Firms Learn from Their Supply Chain to Forecast Inflation

Keyword: 
Inflation
Topic: 
Macroeconomics - Economic growth - Monetary Policy

Leveraging a unique dataset on Chilean firms merging expectation surveys and records from the VAT and customs registries, this column documents that firms’ aggregate inflation expectations depend on the prices at which firms purchase inputs from their suppliers. These findings reject the full-information rational-expectations hypothesis and are consistent with facts associated with information rigidity. Estimates of a firm-level Phillips’ curve suggest that firms' aggregate inflation expectations fully pass-through to sales prices. We argue that this channel has the potential to lead to dispersion of inflation expectations, price dispersion, and weaken the expectation channel of policies.

The pandemic, together with policy interventions aimed at boosting demand, generated supply chain bottlenecks that put upward pressure on prices in many countries (WEO October, 2021; WEO April, 2022). High levels of inflation, in turn, prompted many central banks around the world to engage in a tightening cycle to ensure that inflation expectations remain anchored to the target. But how do firms—the actual price setters in the economy—form inflation expectations in this context? In our work (Albagli et al., 2022), we use a unique dataset merging expectation surveys of Chilean firms with administrative records from the VAT and customs registries to shed light on (i) how prices observed along the supply chain and firms’ inflation expectations are related, and (ii) if inflation expectations affect firms’ pricing decisions.

Disagreement, inattention, and the supply chain

Expectation surveys reveal that Chilean firms have substantially different views about next year's CPI inflation, consistent with the evidence on advanced economies (Coibion et al., 2018). Cross-sectional dispersion of firms' expectations is generally wide, even though it varies over time, narrowing when actual CPI inflation converges towards the central bank's target and widening when it deviates from it (Figure1, panel (a)). Despite such disagreement across forecasters, on average firms' predictions tend to correlate well with the inflation outcome.

Another key fact is the high degree of inattention to macroeconomic developments (Mackowiak et al., 2009; Pasten et al., 2016). In principle one would expect firms to use economy-wide information to form their beliefs about aggregate inflation, while idiosyncratic shocks should be ignored. As a result, disagreement about future inflation would tend to zero and inattention to macroeconomic news would be low. However, we find that in response to a change in CPI inflation half of the firms do not alter their inflation predictions (Figure1, panel (b)), and one fifth of them predicts a change in inflation in the opposite direction, suggesting that other factors influence the way in which firms form their expectations.

To explain these facts, the literature points to information frictions which prevent firms from accessing and adequately processing the data (Mankiw and Reis, 2002; Sims, 2003). In our paper we posit that such frictions lead firms to use changes in prices at which they source inputs from the suppliers to form their expectations about aggregate inflation. That is, as in Lucas (1972) firms operate as if they were located on different islands and learn from a subset of islands they trade with. If this is true, forecast disagreement may then arise because firms would rely on ‘local’ conditions, which are not necessarily the same across firms and that may not even have an aggregate effect. This, in turn, would make firms inattentive to inflation developments because they would deem aggregate information less relevant than supply chain information for their business.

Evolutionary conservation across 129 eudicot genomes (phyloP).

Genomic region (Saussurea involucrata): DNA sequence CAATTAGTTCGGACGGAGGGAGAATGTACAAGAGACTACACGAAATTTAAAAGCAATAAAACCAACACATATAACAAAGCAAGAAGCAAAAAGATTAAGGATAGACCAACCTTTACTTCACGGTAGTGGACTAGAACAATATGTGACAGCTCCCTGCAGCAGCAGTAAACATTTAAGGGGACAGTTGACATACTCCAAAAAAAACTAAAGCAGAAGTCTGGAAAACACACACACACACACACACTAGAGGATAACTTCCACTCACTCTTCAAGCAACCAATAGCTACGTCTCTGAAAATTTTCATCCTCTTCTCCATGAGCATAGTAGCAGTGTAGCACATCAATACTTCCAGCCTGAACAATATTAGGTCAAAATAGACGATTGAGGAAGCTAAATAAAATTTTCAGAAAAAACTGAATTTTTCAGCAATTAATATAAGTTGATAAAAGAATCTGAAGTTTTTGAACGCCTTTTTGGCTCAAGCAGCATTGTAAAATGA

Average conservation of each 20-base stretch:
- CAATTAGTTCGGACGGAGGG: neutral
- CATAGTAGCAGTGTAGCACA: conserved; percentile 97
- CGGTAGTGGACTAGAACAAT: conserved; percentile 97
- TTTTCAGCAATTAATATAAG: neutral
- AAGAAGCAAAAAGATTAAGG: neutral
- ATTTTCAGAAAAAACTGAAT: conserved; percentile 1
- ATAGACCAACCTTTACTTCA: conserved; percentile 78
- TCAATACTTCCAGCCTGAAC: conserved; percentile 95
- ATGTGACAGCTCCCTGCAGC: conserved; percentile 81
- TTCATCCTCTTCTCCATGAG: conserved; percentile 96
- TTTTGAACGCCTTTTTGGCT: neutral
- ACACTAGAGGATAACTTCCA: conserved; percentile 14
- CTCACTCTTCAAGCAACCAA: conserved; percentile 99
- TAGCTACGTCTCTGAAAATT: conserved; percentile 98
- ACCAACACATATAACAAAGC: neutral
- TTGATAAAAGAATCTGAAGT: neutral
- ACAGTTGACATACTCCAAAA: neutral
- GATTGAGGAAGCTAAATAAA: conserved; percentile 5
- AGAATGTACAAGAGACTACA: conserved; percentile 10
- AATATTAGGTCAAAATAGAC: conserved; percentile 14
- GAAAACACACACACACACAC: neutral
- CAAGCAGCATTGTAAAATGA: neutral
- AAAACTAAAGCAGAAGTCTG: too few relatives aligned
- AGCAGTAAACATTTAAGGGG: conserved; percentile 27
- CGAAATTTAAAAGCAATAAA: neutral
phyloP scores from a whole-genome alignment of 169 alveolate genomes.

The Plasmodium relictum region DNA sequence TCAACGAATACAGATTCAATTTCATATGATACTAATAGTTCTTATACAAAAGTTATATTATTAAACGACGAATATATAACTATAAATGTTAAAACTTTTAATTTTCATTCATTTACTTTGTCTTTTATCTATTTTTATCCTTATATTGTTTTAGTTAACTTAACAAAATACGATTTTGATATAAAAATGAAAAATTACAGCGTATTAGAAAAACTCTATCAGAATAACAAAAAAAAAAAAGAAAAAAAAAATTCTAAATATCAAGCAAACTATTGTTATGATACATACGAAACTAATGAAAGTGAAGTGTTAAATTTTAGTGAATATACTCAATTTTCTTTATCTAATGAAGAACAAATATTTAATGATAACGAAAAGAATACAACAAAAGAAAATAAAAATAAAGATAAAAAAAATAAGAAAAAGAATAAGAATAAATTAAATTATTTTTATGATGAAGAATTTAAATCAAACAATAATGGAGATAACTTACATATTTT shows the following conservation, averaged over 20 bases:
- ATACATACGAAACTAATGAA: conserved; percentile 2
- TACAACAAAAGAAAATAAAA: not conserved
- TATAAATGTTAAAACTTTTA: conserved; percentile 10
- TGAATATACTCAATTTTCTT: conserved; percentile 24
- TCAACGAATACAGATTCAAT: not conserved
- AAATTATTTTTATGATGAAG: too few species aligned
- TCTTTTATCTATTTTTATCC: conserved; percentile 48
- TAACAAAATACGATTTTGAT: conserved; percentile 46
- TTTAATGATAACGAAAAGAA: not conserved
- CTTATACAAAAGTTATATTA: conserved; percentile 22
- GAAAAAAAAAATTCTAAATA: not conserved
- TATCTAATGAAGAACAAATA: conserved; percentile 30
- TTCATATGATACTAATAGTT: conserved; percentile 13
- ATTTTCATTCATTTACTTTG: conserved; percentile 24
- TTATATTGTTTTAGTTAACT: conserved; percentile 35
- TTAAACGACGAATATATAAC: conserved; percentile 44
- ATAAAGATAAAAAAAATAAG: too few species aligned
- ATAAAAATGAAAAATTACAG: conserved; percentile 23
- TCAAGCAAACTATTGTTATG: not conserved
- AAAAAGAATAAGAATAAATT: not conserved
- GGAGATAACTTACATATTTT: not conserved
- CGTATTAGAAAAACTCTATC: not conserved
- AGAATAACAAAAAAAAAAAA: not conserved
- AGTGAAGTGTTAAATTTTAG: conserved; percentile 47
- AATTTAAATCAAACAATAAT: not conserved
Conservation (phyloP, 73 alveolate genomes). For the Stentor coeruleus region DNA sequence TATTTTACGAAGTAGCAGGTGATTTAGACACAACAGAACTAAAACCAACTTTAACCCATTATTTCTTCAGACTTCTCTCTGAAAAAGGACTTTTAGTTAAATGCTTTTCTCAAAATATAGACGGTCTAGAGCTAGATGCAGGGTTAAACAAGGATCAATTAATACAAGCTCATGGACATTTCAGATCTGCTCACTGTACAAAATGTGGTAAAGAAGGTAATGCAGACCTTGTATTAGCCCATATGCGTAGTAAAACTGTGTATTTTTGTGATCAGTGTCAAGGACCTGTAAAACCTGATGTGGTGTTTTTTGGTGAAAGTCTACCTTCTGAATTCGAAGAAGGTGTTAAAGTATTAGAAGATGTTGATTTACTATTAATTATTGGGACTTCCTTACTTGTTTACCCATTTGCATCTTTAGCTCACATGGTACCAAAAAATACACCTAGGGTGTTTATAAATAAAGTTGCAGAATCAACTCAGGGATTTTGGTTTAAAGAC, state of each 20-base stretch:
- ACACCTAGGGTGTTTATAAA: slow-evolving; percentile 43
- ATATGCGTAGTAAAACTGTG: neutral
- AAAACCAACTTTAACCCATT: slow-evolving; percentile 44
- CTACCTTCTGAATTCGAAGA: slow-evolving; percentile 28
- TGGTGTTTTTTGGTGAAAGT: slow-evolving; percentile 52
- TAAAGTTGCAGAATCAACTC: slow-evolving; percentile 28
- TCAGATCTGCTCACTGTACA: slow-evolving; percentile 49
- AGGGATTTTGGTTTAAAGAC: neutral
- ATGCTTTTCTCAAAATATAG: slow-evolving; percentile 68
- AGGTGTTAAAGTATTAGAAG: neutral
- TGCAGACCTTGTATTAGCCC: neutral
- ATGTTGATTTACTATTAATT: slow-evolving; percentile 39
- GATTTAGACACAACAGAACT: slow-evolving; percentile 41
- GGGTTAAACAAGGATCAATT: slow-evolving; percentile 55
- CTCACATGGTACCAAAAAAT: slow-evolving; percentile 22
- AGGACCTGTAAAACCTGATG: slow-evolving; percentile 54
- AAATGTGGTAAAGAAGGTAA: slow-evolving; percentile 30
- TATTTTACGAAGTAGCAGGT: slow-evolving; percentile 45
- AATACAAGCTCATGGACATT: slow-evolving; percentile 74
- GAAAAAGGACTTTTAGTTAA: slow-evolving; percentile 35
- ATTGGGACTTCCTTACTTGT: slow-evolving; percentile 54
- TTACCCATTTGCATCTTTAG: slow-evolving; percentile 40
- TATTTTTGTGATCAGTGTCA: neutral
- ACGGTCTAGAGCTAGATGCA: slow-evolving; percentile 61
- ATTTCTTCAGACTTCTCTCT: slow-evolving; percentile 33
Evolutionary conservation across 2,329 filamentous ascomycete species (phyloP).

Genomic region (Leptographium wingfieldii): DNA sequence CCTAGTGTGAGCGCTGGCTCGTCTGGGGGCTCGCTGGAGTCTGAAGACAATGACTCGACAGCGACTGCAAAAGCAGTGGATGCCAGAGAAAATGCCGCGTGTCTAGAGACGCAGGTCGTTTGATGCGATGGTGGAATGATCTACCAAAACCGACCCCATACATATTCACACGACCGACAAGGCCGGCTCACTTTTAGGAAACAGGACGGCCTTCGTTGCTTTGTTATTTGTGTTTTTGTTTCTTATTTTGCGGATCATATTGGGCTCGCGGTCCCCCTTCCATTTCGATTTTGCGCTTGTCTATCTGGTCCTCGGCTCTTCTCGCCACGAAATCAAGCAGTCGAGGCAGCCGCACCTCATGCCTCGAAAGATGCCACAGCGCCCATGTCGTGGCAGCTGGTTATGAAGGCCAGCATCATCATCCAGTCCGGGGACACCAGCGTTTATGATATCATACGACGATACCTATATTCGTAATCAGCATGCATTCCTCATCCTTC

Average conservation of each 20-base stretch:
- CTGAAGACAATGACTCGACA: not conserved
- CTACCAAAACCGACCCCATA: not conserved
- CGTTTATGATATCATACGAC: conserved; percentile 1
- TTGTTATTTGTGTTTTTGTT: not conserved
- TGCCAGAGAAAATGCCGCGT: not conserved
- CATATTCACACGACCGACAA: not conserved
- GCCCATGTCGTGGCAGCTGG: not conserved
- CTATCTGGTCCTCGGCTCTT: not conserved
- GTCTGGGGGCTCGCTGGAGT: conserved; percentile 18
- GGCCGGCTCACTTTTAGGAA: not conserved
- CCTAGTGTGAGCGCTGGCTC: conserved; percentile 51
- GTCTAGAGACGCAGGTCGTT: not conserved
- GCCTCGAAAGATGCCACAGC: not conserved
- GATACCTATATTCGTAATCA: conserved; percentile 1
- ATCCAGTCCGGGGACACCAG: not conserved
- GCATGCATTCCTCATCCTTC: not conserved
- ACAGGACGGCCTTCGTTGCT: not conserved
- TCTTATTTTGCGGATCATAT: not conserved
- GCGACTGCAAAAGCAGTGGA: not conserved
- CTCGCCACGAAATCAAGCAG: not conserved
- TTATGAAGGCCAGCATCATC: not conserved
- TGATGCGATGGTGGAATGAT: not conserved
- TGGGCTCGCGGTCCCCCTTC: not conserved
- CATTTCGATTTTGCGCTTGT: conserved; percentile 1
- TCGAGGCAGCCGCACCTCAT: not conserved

Notes: In panel (a) the blue line denotes the median of firms' expectations about CPI inflation, the shaded areas denote the cross-firm interquartile range (dark blue) and the cross-firm interdecile range (light blue), and the red line denotes CPI inflation. In panel (b), the red and blue bars denote the shares of firm-month observations that report a decline or an increase in inflation expectations a month after a change in CPI inflation, where a change in CPI inflation is defined as a variation larger than half of its standard deviation; the gray bars denote the share of firm-month observations that report unchanged inflation expectations.

Supply chain inflation and aggregate inflation expectations

To test if firms use input prices to form their beliefs about future inflation, we construct a measure that tracks how expensive are the inputs that firms buy from their suppliers, which is effectively a metric of inflation along their supply chain. As firms buy different products from different suppliers, purchase prices display substantial dispersion across firms and we find them to be highly volatile over the sample period. (Figure 2, panel (a)). Yet, despite cross-firm heterogeneity and time volatility, we find that input price inflation and firms’ expectations of aggregate inflation are correlated (Figure 2, panel (b)).

Notes: Panel (a) presents the cross-firm distribution of input price inflation, where the blue line denotes the median and the shaded areas denote the cross-firm interquartile range (dark blue) and the cross-firm interdecile range (light blue); the red line denotes actual CPI inflation. Panel (b) presents a binned scatter plot in which each dot represents the average of input price inflation and firms’ inflation expectation, and the line denotes the linear fit.

We then examine if changes in purchase prices influence firms’ expectations about aggregate inflation. We narrow our focus to changes in purchase prices that are unrelated to the economy’s inflation, which allows to directly test if firms form expectations rationally. If firms were rational, they would discard the information coming from shocks in supply chain inflation that do not have aggregate effects when forecasting aggregate inflation. However, in presence of information frictions, firms may not be able to distinguish between shocks that have aggregate effects and those that do not, or they may only care about shocks that have immediate consequences for their businesses. As a result, firms would end up extrapolating some aggregate signal from unrelated changes in supply chain prices when forecasting aggregate inflation.